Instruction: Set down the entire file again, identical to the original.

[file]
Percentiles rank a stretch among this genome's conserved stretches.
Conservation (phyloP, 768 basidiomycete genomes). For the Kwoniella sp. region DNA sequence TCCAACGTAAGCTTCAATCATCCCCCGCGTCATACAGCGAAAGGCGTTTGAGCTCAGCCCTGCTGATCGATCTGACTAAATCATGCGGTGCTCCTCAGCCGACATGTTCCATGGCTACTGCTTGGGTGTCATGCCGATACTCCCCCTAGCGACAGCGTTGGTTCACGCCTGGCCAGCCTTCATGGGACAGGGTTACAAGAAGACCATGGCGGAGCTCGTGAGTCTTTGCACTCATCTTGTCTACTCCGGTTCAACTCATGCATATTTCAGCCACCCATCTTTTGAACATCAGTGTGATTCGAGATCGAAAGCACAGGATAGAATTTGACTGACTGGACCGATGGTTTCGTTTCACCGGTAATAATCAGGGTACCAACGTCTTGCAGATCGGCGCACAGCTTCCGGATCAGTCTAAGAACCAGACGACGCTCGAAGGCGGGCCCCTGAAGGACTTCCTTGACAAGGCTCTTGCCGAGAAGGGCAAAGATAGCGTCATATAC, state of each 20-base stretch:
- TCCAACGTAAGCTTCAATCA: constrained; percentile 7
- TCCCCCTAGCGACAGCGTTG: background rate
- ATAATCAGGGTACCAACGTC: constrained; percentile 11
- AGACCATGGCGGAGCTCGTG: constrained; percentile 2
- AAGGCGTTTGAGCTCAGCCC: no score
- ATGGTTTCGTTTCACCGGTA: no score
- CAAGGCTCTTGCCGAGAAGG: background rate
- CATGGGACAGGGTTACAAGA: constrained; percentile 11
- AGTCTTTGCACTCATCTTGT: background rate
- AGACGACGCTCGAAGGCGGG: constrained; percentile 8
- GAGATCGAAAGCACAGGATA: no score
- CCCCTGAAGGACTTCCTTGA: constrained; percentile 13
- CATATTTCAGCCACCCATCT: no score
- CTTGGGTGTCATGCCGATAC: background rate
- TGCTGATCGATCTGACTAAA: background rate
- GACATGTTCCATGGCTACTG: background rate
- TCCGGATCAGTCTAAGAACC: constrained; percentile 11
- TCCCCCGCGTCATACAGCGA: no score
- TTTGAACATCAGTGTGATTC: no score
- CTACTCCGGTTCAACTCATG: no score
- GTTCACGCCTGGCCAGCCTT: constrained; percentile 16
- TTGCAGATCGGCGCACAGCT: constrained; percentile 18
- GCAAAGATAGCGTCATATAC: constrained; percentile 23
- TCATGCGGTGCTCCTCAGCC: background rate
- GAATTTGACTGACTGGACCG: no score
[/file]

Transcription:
Percentiles rank a stretch among this genome's conserved stretches.
Conservation (phyloP, 768 basidiomycete genomes). For the Kwoniella sp. region DNA sequence TCCAACGTAAGCTTCAATCATCCCCCGCGTCATACAGCGAAAGGCGTTTGAGCTCAGCCCTGCTGATCGATCTGACTAAATCATGCGGTGCTCCTCAGCCGACATGTTCCATGGCTACTGCTTGGGTGTCATGCCGATACTCCCCCTAGCGACAGCGTTGGTTCACGCCTGGCCAGCCTTCATGGGACAGGGTTACAAGAAGACCATGGCGGAGCTCGTGAGTCTTTGCACTCATCTTGTCTACTCCGGTTCAACTCATGCATATTTCAGCCACCCATCTTTTGAACATCAGTGTGATTCGAGATCGAAAGCACAGGATAGAATTTGACTGACTGGACCGATGGTTTCGTTTCACCGGTAATAATCAGGGTACCAACGTCTTGCAGATCGGCGCACAGCTTCCGGATCAGTCTAAGAACCAGACGACGCTCGAAGGCGGGCCCCTGAAGGACTTCCTTGACAAGGCTCTTGCCGAGAAGGGCAAAGATAGCGTCATATAC, state of each 20-base stretch:
- TCCAACGTAAGCTTCAATCA: constrained; percentile 7
- TCCCCCTAGCGACAGCGTTG: background rate
- ATAATCAGGGTACCAACGTC: constrained; percentile 11
- AGACCATGGCGGAGCTCGTG: constrained; percentile 2
- AAGGCGTTTGAGCTCAGCCC: no score
- ATGGTTTCGTTTCACCGGTA: no score
- CAAGGCTCTTGCCGAGAAGG: background rate
- CATGGGACAGGGTTACAAGA: constrained; percentile 11
- AGTCTTTGCACTCATCTTGT: background rate
- AGACGACGCTCGAAGGCGGG: constrained; percentile 8
- GAGATCGAAAGCACAGGATA: no score
- CCCCTGAAGGACTTCCTTGA: constrained; percentile 13
- CATATTTCAGCCACCCATCT: no score
- CTTGGGTGTCATGCCGATAC: background rate
- TGCTGATCGATCTGACTAAA: background rate
- GACATGTTCCATGGCTACTG: background rate
- TCCGGATCAGTCTAAGAACC: constrained; percentile 11
- TCCCCCGCGTCATACAGCGA: no score
- TTTGAACATCAGTGTGATTC: no score
- CTACTCCGGTTCAACTCATG: no score
- GTTCACGCCTGGCCAGCCTT: constrained; percentile 16
- TTGCAGATCGGCGCACAGCT: constrained; percentile 18
- GCAAAGATAGCGTCATATAC: constrained; percentile 23
- TCATGCGGTGCTCCTCAGCC: background rate
- GAATTTGACTGACTGGACCG: no score